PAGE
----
The refurbished Lafette has normally been stripped for all its original paint and repainted in the color of the new army using it. The paint stripping could have been done chemically with acids/paint strippers or mechanically by sandblasting. The T&E was normally removed prior to this, as it is a delicate instrument and sandblasting the Überschießtafel would mean that it was destroyed (made out of aluminum or celluloid plastic). On many refurbished Lafettes the T&E will be repainted (often black) while the rest of the Lafette has been sandblasted and repainted. Often this was done at the same time as the Lafette 34 was rebuilt to accept the MG3/MG53, but more on this subject will be found on the "Postwar use" chapter. The refurbished Lafettes were normally painted in a green paint, which could range from a pale OD (Austria) to slimy, gooey green in Yugoslavia. If the paint was removed by sandblasting the original German paint can be found underneath the bolt box or behind the clamp holding the lower back pad, and some of the parts will show pitting from removed rust.
A postwar refurbished Lafette 42 from the Bundes Heer (Austrian army). It has been completely stripped of paint by sandblasting, and repainted without any primer.
The T&E from the same furbished Lafette. Note how some of the original paintwork is preserved only on the parts of the T&E..
A Yugoslavian refurbished Lafette for the M53 Machine gun. These are often hard to tell apart from the German WW2 Lafettes, as they are mixed up original parts with new made parts. This specimen is a Lafette 34 with new back pads, new front weapon mount, new trigger and new bolt box..
Another category of refurbished Lafettes are the ones refurbished by collectors today, to bring them back to their old glory. Most of these are easy enough to tell apart from the real deal with some logical sense. The paint and weathering technique will seldom manage to cover 70 years of age and use that the ones in original color have.
Wear and tear to the paint
Some of the Lafette's saw heavy wear and had to be repainted during the war years, while others appears next to mint today.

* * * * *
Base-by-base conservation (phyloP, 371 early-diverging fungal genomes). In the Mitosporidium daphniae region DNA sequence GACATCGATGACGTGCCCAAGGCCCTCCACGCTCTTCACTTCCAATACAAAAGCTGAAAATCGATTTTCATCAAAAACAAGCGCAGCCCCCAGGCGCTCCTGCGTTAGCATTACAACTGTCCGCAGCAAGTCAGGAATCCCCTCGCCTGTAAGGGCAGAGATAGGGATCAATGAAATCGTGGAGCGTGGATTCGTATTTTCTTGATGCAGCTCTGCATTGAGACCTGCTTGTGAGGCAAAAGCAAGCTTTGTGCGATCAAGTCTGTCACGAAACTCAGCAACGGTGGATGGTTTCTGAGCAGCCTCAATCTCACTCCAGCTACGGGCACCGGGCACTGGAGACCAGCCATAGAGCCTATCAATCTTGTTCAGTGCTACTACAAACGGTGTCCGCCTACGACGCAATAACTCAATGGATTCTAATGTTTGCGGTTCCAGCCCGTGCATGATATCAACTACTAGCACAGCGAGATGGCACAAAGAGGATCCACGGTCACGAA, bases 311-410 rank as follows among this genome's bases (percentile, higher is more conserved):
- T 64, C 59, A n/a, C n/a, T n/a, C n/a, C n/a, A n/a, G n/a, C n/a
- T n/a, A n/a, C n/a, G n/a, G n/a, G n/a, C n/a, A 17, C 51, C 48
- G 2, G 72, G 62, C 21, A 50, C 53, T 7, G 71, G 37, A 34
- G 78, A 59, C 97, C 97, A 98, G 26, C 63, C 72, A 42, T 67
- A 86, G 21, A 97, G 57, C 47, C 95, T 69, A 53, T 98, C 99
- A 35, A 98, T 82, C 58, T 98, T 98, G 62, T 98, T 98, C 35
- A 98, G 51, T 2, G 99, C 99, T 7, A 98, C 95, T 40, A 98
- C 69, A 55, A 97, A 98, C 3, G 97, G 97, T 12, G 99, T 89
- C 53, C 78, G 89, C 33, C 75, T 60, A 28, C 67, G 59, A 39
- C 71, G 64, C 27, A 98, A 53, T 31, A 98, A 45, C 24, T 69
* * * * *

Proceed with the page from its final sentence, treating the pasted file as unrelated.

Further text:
Note that the legs are worn down to bare metal, and that the cartridge belt has gnawed off most of the paint to the upper frames left side.
The typical wear pattern to the original factory paint includes the following areas:
-The rear legs. This part of the Lafette is by far the most worn part on any Lafette
-The spent cartridge tray. It is the part that will get the most of the "mechanical beating" while the Lafette is in use.
-The left edge of the upper sleigh, where the cartridge belt gnaws away at the paint if the Schütze #2 doesn't follow up properly and lift the belt!
-The firing grip.
-All other areas with an edge prone to come in contact with objects while the Lafette is being moved around!
On the above picture the wear pattern from the spent shells can be seen clearly. This picture also show a factory paint (right), a field paint (left), and partly in the upper right area a repaint!
Sad to say, but they work in this field as well. Totally restoring/repainting/marking Yugoslavian "Lafette 53" has now become industry! Take a look at these pictures and try to spot what is wrong with the paintwork.
Looks convincing from a distance? The color is a bit "off" and it is too glossy.
Looking closer you will now see the stripes from the sanding paper on the edges. Also note that the wear and tear to the metal doesn't correspond with the paintwear at all.
Oouch. He forgot to study the manual! Even though the Yugos always blued their search-fire, the Germans almost never did! This practice was only carried out in the last few months of the war in 1945. Also note the bad quality Überschiesstafel! The "tan" metal looks very uneven and almost handmade.
The Yugo optic block is aluminium that has been anodized deep black. To disguise this the parts have been sanded down to the bare metal, leaving only a greyish-black shine. Note the hand made finnish to the "tan " part that holds the block.
Note the sanded edges and welding seams, manipulated to look worn (but just silly in my eyes!)
Now, let us sling our Lafette and move on to another aspect of this fascinating piece of military history!
|Home | For sale | Site map | Contact information | Guest book | Lafette-menu|